Main Street By Sinclair Lewis Chapters 28-32

"What of?"

"Of Them! Of my rulers — Gopher Prairie. . . . My dear boy, we are talking very foolishly. I am a normal wife and a good mother, and you are — oh, a college freshman."

"You do like me! I'm going to make you love me!"

She looked at him once, recklessly, and walked away with a serene gait that was a disordered flight.

Kennicott grumbled on their way home, "You and this Valborg fellow seem quite chummy."

"Oh, we are. He's interested in Myrtle Cass, and I was telling him how nice she is."

In her room she marveled, "I have become a liar. I'm snarled with lies and foggy analyses and desires — I who was clear and sure."

She hurried into Kennicott's room, sat on the edge of his bed. He flapped a drowsy welcoming hand at her from the expanse of quilt and dented pillows.

"Will, I really think I ought to trot off to St. Paul or Chicago or some place."

"I thought we settled all that, few nights ago! Wait till we can have a real trip." He shook himself out of his drowsiness. "You might give me a good-night kiss."

She did — dutifully. He held her lips against his for an intolerable time. "Don't you like the old man any more?" he coaxed. He sat up and shyly fitted his palm about the slimness of her waist.

"Of course. I like you very much indeed." Even to herself it sounded flat. She longed to be able to throw into her voice the facile passion of a light woman. She patted his cheek.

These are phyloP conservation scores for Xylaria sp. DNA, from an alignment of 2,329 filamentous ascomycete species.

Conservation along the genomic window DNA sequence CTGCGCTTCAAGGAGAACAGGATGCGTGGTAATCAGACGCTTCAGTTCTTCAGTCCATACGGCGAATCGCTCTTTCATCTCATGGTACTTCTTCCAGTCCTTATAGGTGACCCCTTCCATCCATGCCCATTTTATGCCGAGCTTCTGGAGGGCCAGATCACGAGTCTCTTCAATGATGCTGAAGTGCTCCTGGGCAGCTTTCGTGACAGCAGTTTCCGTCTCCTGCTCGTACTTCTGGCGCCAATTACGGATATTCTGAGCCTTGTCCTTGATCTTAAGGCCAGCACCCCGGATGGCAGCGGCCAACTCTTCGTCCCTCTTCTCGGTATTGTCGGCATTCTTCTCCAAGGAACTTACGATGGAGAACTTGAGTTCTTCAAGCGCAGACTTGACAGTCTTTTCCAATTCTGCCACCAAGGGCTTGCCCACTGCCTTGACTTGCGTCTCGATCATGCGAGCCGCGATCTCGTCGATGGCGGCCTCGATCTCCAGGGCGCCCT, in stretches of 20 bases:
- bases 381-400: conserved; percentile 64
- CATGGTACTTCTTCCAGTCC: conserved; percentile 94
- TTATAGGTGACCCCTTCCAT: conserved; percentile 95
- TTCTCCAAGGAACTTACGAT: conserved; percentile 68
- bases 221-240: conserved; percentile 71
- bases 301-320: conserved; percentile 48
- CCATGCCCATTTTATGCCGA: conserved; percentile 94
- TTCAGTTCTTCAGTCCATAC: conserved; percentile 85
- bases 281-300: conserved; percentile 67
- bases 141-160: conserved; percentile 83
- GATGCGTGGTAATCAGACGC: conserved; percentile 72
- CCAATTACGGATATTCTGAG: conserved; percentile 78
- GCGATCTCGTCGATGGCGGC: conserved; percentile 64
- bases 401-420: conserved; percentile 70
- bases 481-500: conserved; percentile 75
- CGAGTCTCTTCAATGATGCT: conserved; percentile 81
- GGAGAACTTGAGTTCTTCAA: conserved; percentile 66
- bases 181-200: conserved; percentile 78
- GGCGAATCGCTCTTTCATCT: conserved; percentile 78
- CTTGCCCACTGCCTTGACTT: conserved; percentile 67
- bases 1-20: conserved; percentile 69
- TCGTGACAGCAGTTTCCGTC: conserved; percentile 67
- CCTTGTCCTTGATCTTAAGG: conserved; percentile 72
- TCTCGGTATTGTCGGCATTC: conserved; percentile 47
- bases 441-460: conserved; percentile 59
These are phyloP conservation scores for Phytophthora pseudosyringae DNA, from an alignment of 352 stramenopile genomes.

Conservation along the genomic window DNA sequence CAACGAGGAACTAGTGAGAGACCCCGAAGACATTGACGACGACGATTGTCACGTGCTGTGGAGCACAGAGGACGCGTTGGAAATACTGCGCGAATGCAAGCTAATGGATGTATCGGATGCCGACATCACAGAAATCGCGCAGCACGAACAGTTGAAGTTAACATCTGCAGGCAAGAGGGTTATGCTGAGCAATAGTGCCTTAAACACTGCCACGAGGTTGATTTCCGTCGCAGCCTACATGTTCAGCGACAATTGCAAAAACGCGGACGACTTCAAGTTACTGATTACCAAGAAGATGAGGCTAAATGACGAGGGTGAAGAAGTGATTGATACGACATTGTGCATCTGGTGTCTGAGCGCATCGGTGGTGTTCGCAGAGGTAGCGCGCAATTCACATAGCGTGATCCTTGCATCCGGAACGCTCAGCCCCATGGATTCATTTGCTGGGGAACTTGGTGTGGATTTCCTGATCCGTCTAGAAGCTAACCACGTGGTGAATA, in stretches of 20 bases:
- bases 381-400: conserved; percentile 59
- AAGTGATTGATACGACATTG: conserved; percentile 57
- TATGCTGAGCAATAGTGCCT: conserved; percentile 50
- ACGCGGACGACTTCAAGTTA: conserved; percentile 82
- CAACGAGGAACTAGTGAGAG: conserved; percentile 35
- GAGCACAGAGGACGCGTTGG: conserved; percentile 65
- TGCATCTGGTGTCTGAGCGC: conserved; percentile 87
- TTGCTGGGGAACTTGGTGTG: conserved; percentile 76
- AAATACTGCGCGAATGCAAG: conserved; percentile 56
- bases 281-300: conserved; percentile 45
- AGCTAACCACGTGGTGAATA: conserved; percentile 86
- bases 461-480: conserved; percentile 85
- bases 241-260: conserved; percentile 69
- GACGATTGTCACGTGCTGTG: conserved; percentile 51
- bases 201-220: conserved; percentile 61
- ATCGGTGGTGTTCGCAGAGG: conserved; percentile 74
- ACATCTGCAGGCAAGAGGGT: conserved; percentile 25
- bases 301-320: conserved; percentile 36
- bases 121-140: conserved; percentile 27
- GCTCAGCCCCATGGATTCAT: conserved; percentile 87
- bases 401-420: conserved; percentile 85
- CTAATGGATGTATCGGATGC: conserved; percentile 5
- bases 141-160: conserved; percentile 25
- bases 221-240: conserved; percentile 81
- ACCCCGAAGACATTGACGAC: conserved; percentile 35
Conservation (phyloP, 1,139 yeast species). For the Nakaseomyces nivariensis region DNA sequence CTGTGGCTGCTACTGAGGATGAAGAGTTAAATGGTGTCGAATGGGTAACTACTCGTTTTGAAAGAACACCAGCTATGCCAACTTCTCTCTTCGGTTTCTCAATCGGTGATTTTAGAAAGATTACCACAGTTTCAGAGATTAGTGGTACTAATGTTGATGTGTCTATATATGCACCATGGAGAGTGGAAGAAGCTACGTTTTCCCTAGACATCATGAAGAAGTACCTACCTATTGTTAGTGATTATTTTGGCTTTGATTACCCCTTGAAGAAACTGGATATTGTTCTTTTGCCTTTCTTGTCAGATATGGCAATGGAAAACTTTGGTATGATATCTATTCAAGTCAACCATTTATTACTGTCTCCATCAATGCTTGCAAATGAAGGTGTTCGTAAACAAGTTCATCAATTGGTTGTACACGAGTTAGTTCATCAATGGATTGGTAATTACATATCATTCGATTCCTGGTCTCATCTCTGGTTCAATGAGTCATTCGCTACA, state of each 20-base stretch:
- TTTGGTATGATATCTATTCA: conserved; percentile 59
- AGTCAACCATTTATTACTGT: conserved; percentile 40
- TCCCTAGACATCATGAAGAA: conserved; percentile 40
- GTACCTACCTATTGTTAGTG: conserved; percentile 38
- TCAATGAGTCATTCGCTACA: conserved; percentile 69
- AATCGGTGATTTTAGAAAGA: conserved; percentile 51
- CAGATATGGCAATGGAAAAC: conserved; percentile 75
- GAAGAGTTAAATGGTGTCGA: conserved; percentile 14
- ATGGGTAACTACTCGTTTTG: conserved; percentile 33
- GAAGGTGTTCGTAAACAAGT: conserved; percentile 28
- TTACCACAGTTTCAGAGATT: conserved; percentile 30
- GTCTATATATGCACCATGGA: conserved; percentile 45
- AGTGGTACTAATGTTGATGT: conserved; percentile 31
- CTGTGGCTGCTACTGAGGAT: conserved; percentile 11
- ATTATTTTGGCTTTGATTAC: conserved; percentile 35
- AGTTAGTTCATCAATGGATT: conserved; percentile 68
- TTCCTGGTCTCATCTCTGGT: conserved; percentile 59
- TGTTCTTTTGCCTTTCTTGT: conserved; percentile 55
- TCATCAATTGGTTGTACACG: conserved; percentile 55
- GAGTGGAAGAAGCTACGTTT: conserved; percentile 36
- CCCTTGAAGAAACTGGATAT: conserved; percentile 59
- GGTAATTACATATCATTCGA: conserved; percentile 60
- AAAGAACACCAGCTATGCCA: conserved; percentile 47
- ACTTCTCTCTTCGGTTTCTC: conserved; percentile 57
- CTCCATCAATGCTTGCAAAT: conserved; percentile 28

He sighed, "I'm sorry you're so tired. Seems like — — But of course you aren't very strong."

"Yes. . . . Then you don't think — you're quite sure I ought to stay here in town?"

"I told you so! I certainly do!"

She crept back to her room, a small timorous figure in white.

"I can't face Will down — demand the right. He'd be obstinate. And I can't even go off and earn my living again. Out of the habit of it. He's driving me — — I'm afraid of what he's driving me to. Afraid.

"That man in there, snoring in stale air, my husband? Could any ceremony make him my husband?

"No. I don't want to hurt him. I want to love him. I can't, when I'm thinking of Erik. Am I too honest — a funny topsy-turvy honesty — the faithfulness of unfaith? I wish I had a more compartmental mind, like men. I'm too monogamous — toward Erik! — my child Erik, who needs me.

"Is an illicit affair like a gambling debt — demands stricter honor than the legitimate debt of matrimony, because it's not legally enforced?

"That's nonsense! I don't care in the least for Erik! Not for any man. I want to be let alone, in a woman world — a world without Main Street, or politicians, or business men, or men with that sudden beastly hungry look, that glistening unfrank expression that wives know — —

"If Erik were here, if he would just sit quiet and kind and talk, I could be still, I could go to sleep.

"I am so tired. If I could sleep — — "

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